This post will be updated over the course of the month. *New additions are indicated with an asterisk.
Who doesn’t love spooky season? The leaves are falling, the air is cooling, pumpkin spice is literally everywhere, and the streamers are bringing out new goodies to give all the loyal horror trick-or-treaters who subscribe. This year sees new movies and TV shows across all the streamers, including things people have never seen before from legends like John Carpenter and Mike Flanagan, along with a blend of familiar titles and brand-new scares. We’ve assembled ten you definitely want to put on your calendar, plus another ten for those who really want to dig into the best month of the year for genre fans.
This Week’s Critic’s Pick
The Fall of the House of Usher
October 12, Netflix
Mike Flanagan, the mastermind behind The Haunting of Hill House and Midnight Mass, turns his gaze to the work of the king of the short story, Edgar Allan Poe. Flanagan’s latest Netflix series (perhaps the last, with his new Prime deal) is named for one of Poe’s best short stories, the saga of the decline of a wealthy family. But the season promises to use that as a launchpad for other Poe classics like “The Pit and the Pendulum,” “The Raven,” and “The Cask of Amontillado.” Once again, Flanagan has assembled some of his most reliable collaborators, including Bruce Greenwood, Kate Siegel, Rahul Kohli, and Henry Thomas. Joining the troupe this time are Mary McDonnell and the legendary Mark Hamill as Arthur Pym, a name familiar to the diehard Poe Heads out there. Even if it turns out to be the rare Flanagan misfire, this high-budget show should bring more eyes to the work of one of the best writers of all time.
The Best New Horror Streaming in October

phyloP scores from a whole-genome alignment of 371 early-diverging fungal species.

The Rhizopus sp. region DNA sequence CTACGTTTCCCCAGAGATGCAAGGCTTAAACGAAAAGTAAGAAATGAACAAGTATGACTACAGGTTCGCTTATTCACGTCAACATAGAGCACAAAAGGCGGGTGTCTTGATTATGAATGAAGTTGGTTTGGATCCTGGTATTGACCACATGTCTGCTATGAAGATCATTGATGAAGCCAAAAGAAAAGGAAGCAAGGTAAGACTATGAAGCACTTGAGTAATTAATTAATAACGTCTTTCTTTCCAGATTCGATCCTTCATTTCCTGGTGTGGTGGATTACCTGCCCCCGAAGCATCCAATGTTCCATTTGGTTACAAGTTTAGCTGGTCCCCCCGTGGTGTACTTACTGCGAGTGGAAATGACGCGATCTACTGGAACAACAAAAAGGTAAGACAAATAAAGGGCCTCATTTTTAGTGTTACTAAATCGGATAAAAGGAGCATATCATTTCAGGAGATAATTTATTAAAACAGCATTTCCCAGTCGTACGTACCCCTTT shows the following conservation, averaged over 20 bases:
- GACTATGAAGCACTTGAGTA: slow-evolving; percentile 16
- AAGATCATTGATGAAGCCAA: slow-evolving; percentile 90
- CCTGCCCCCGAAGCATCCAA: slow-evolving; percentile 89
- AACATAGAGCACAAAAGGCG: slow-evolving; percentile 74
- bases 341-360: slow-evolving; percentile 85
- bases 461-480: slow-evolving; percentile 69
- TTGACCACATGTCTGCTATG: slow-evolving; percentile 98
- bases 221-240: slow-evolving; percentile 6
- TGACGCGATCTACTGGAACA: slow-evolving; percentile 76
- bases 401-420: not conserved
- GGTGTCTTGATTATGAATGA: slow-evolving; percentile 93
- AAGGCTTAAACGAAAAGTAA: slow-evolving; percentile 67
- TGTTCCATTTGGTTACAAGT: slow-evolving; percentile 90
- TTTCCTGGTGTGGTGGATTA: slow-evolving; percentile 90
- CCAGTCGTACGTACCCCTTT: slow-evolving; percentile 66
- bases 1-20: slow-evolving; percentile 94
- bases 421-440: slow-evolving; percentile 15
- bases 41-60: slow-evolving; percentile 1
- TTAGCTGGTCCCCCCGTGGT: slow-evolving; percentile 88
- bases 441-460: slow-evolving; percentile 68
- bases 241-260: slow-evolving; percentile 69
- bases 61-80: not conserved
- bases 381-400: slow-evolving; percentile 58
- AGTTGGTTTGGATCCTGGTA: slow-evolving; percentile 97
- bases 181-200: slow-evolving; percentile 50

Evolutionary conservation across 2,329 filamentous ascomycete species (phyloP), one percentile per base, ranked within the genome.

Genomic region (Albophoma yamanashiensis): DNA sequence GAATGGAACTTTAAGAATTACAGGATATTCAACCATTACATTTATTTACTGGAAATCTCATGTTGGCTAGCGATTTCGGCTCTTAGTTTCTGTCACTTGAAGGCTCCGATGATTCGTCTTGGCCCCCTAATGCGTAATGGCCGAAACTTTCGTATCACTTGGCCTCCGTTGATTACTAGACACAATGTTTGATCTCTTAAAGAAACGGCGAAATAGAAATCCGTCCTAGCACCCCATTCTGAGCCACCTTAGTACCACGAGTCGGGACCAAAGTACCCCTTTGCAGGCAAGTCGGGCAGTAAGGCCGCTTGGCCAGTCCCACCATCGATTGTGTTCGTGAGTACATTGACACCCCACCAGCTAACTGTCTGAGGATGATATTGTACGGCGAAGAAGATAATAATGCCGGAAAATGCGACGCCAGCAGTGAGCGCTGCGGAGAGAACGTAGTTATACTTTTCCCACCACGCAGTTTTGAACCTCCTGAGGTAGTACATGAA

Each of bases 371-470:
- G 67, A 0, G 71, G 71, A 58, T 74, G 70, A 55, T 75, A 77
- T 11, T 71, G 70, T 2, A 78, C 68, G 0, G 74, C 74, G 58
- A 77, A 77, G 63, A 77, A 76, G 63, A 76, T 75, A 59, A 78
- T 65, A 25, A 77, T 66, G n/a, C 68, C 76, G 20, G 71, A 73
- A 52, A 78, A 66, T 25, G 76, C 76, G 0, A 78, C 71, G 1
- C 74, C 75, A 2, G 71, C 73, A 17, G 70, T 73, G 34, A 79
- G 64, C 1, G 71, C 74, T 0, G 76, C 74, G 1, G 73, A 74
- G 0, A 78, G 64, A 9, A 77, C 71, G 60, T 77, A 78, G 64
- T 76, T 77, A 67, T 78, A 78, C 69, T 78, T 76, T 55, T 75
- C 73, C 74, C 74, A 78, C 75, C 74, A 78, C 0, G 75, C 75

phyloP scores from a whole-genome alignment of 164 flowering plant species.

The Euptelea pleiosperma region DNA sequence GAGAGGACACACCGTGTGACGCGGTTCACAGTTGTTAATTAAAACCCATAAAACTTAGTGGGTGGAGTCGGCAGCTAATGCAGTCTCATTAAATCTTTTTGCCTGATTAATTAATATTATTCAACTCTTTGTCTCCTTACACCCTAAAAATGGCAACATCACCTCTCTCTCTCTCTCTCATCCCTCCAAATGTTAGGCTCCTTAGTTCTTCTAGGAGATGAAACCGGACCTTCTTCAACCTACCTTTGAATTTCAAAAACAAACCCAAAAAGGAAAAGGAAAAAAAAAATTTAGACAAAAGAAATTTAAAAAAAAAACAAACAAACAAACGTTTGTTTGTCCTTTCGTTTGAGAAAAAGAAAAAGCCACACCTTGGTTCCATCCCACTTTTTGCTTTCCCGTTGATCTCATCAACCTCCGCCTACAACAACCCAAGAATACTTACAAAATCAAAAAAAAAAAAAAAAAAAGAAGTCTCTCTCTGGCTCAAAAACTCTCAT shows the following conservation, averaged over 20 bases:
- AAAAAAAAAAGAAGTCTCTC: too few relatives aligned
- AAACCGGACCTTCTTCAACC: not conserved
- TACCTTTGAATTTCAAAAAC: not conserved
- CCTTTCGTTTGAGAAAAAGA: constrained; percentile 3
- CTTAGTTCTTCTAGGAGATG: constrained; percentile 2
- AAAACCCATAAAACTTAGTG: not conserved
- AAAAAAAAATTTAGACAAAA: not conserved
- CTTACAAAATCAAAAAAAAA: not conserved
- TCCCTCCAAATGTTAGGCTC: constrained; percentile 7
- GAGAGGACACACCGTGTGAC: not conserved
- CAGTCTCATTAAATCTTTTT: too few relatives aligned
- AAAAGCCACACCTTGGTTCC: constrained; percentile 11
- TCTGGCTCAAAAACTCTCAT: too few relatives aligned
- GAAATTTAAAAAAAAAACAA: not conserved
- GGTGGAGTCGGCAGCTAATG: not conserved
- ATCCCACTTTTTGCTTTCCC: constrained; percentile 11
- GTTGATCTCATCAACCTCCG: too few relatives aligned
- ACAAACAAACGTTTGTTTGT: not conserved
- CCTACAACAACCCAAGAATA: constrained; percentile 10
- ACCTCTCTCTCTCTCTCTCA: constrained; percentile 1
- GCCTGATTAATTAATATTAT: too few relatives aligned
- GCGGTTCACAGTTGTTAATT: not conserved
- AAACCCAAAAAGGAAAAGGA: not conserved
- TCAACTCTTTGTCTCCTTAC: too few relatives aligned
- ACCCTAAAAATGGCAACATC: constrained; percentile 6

October 5, Paramount+
Could this be the next Squid Game? It sure seems like it as buzz has really been building around the show for months, largely because of another truly insane, unmissable premise. This Korean import opens with a creepy dude named Hyung-soo (Jin Seon-kyu) coming to a remote hotel for sex with a high-school student, but he ends up the victim of an organ-harvesting operation that features people bidding on his kidneys. And that’s just the beginning. Things get even crazier at the hotel in a way that sounds reminiscent of single-setting action like The Raid or twisted kidnapping horrors like Oldboy. Yeah, the good stuff. And critics seem to really be digging this one, a show that could end up being the most lasting hit of spooky season 2023.
Pet Sematary: Bloodlines
October 6, Paramount+
This franchise just won’t die. (Sorry.) The 2019 reboot of Pet Sematary might have been generally loathed, but it did well enough that the producers green-lit a prequel to dig into the mythology of the land on which Jud Crandall learns that sometimes staying dead is better. This flick will now get a relatively quiet streaming one after its Fantastic Fest premiere in September where, well, the reviews weren’t pretty. But who cares, right? We need a launch to spooky season, and why shouldn’t it star the unexpected pairing of David Duchovny and Pam Grier?! The film takes place in 1969 and unpacks the secrets of the cemetery that somehow brings loved things back to life. Sorta.